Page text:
Charles Schwab Challenge

Colonial Country Club

PGA Tour Champions

Joe Durant fends off a challenge from Bernhard Langer to win for the first time in more than three years


Stan Badz

The putter can be a lethal weapon in golf, and Joe Durant used his expertly over the weekend in ending a long victory drought while also slaying a legend who nonetheless effectively reminded us of why he has become legendary.

Durant’s one-stroke victory over World Golf Hall of Fame Bernhard Langer in the Ally Challenge at Warwick Hills Golf and Country Club in Grand Blanc, Mich., on Sunday was the fourth of his PGA Tour Champions career, but first in more than three years, surprising even himself.

“The way I played this year, no,” he said, when asked whether he expected to win.

But he capped a brilliant putting tournament by holing a five-foot bogey putt on the 18th hole for the victory. He finished with a four-under par 68 that was good enough to fend of a challenge from Langer, who two days earlier remarkably had shot his age, 64.

“I putted brilliantly,” Durant said, while noting that until this week it had been his putting that kept him not only from winning, but also from contending. Durant, 57, had not had a top 10 since November of 2019, encompassing 25 starts without playing himself into contention on Sunday. He put that dismal stretch behind him with a 54-hole score of 17-under par 199.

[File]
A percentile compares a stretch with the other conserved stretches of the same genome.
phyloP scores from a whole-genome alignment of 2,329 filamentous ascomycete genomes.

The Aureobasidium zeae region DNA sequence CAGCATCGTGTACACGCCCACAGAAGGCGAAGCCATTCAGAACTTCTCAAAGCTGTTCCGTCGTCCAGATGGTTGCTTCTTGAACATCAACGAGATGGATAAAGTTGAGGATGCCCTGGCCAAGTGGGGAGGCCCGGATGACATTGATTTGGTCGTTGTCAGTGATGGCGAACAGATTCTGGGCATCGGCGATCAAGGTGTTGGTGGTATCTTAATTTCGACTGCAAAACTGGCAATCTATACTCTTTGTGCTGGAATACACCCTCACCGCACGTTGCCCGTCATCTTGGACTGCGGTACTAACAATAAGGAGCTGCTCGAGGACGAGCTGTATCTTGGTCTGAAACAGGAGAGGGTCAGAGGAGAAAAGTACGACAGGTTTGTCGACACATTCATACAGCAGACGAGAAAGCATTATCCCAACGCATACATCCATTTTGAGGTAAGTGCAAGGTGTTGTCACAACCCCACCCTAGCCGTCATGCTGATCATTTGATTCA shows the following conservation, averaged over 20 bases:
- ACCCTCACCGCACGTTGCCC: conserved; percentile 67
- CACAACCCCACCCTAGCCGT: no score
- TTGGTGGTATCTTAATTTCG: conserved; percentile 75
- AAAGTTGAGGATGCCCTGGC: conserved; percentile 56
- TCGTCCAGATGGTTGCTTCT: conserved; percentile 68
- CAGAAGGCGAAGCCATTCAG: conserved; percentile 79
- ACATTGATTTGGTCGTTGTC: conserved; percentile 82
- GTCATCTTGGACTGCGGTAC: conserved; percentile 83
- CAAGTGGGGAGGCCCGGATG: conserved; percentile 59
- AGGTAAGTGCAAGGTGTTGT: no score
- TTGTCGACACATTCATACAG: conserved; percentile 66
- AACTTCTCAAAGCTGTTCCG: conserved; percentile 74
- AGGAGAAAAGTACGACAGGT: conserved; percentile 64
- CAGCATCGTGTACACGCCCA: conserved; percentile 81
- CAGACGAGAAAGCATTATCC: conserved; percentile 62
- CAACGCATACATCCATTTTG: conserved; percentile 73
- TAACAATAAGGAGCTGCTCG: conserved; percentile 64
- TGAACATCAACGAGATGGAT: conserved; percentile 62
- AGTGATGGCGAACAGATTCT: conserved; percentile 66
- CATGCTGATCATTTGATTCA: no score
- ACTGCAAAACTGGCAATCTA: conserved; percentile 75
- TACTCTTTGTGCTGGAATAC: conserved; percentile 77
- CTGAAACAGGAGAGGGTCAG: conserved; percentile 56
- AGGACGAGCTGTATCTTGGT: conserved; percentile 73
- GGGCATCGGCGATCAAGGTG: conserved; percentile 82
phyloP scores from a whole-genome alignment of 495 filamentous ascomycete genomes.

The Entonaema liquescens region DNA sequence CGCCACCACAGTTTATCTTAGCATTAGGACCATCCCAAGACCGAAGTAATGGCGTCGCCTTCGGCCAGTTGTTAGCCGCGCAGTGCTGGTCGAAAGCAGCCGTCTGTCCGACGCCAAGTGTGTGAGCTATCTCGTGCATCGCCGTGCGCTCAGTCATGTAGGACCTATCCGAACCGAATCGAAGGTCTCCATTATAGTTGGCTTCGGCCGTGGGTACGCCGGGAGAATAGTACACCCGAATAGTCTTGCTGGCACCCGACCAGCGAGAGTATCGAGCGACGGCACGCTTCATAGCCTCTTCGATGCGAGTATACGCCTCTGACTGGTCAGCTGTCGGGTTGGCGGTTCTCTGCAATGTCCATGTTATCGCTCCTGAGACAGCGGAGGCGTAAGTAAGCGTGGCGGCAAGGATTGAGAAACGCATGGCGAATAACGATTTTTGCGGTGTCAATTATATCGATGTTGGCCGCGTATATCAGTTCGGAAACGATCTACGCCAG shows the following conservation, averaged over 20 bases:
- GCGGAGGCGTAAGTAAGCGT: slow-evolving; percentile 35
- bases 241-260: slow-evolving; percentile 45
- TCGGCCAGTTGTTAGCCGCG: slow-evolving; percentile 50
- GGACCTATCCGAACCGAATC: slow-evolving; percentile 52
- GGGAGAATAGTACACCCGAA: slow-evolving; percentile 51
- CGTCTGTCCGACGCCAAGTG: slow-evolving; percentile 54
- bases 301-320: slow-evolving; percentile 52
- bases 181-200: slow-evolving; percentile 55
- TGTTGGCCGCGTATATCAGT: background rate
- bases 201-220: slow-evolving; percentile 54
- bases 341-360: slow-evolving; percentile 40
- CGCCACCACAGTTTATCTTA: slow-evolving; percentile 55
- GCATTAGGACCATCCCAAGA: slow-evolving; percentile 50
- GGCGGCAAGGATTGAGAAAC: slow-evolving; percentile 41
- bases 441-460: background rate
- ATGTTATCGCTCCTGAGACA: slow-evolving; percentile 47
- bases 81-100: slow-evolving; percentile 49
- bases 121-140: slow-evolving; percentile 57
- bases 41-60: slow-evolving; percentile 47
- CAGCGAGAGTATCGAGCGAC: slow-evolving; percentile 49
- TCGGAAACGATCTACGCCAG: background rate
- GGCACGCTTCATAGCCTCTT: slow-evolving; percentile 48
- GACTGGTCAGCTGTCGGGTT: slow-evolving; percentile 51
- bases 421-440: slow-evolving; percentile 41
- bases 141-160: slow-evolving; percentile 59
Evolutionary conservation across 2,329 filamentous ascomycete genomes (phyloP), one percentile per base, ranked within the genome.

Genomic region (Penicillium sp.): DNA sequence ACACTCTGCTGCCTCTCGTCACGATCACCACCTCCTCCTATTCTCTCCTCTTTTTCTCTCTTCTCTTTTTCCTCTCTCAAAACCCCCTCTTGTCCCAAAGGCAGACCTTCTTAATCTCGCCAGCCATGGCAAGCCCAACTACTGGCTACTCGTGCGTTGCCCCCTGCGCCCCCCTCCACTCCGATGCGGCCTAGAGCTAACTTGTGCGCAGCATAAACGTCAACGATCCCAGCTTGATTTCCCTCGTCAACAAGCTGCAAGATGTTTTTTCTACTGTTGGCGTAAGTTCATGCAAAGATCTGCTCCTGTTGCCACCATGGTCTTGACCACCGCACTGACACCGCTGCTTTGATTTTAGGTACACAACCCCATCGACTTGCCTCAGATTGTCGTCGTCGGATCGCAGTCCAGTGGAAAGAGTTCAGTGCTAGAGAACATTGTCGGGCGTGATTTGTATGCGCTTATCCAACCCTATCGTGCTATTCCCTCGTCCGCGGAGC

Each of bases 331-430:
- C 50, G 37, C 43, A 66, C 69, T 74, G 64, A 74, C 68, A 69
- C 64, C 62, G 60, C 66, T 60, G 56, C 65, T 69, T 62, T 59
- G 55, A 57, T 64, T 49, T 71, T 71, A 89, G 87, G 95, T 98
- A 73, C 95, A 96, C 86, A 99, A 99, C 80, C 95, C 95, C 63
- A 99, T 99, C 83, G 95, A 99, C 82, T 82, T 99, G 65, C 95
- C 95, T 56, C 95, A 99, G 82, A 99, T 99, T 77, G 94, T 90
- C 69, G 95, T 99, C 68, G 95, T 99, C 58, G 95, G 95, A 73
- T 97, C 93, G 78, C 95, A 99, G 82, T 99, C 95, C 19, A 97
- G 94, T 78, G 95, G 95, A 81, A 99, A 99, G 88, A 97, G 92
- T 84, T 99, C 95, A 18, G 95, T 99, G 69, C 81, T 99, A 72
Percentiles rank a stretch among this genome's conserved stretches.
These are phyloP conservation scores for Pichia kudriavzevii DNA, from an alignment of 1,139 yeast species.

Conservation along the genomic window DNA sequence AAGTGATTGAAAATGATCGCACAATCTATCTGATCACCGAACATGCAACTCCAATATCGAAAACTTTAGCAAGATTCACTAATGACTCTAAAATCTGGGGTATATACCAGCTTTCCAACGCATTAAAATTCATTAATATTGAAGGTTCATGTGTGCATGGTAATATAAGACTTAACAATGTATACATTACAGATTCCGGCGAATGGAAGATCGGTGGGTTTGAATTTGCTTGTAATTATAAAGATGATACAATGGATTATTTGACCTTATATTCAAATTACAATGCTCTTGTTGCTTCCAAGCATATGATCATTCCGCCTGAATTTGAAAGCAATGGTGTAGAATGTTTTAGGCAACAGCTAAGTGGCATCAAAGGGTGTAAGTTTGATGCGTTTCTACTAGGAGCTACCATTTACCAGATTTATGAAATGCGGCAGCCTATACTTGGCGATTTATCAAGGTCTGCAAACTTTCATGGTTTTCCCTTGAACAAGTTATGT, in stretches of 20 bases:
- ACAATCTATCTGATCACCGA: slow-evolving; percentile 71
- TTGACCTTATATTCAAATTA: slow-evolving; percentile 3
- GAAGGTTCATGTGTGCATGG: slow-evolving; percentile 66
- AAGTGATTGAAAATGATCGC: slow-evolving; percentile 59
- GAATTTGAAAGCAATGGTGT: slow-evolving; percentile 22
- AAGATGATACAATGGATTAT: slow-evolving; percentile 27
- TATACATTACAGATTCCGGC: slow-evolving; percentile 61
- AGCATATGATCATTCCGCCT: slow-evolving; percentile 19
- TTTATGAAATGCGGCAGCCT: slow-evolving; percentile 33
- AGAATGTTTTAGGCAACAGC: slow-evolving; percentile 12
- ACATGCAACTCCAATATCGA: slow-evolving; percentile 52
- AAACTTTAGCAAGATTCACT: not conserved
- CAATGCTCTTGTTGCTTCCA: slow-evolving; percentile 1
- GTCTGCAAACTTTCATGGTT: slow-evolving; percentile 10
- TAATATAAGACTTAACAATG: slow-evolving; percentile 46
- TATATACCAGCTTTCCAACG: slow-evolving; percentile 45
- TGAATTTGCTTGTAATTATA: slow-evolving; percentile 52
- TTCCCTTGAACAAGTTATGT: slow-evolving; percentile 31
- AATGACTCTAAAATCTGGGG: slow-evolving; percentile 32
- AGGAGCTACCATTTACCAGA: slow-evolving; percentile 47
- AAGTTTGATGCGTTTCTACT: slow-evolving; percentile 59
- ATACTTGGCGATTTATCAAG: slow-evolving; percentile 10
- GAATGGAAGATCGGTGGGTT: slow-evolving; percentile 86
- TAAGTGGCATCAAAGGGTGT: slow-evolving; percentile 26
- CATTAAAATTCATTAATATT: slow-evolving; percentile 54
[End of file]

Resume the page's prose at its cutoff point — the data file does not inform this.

Langer, meanwhile, closed with a two-under 70 for a second-place finish that still propelled him past Jim Furyk in the Charles Schwab Cup standings.

Durant has been leaning on another legend of sorts, Brad Faxon, a putting maestro, for help on the missing link from an otherwise well-rounded game. And it came through in the clutch on the last hole. He took a two-shot lead into 18, then hit his drive so far off line it wound up on an adjacent fairway.

“I hadn’t been in that position in quite a while, and I had a lot of things that shouldn’t have been in in my brain that were in my brain,” he said. “I’m a good driver of the ball, too, but I just stepped up and I didn’t have a clear picture of the shot I wanted to hit and I just completely flared it. I was very fortunate to be in the other fairway, but still had to get the second shot over the trees, but clipped a tree. I actually had the perfect yardage for me [for his third shot], 60 yards, and I just dumped that one. That showed how nervous I was.”

Putting for par from off the green, Durant ran it five feet past the hole. But this time the putter did not let him down and he was a victor for the first time since February, 2018.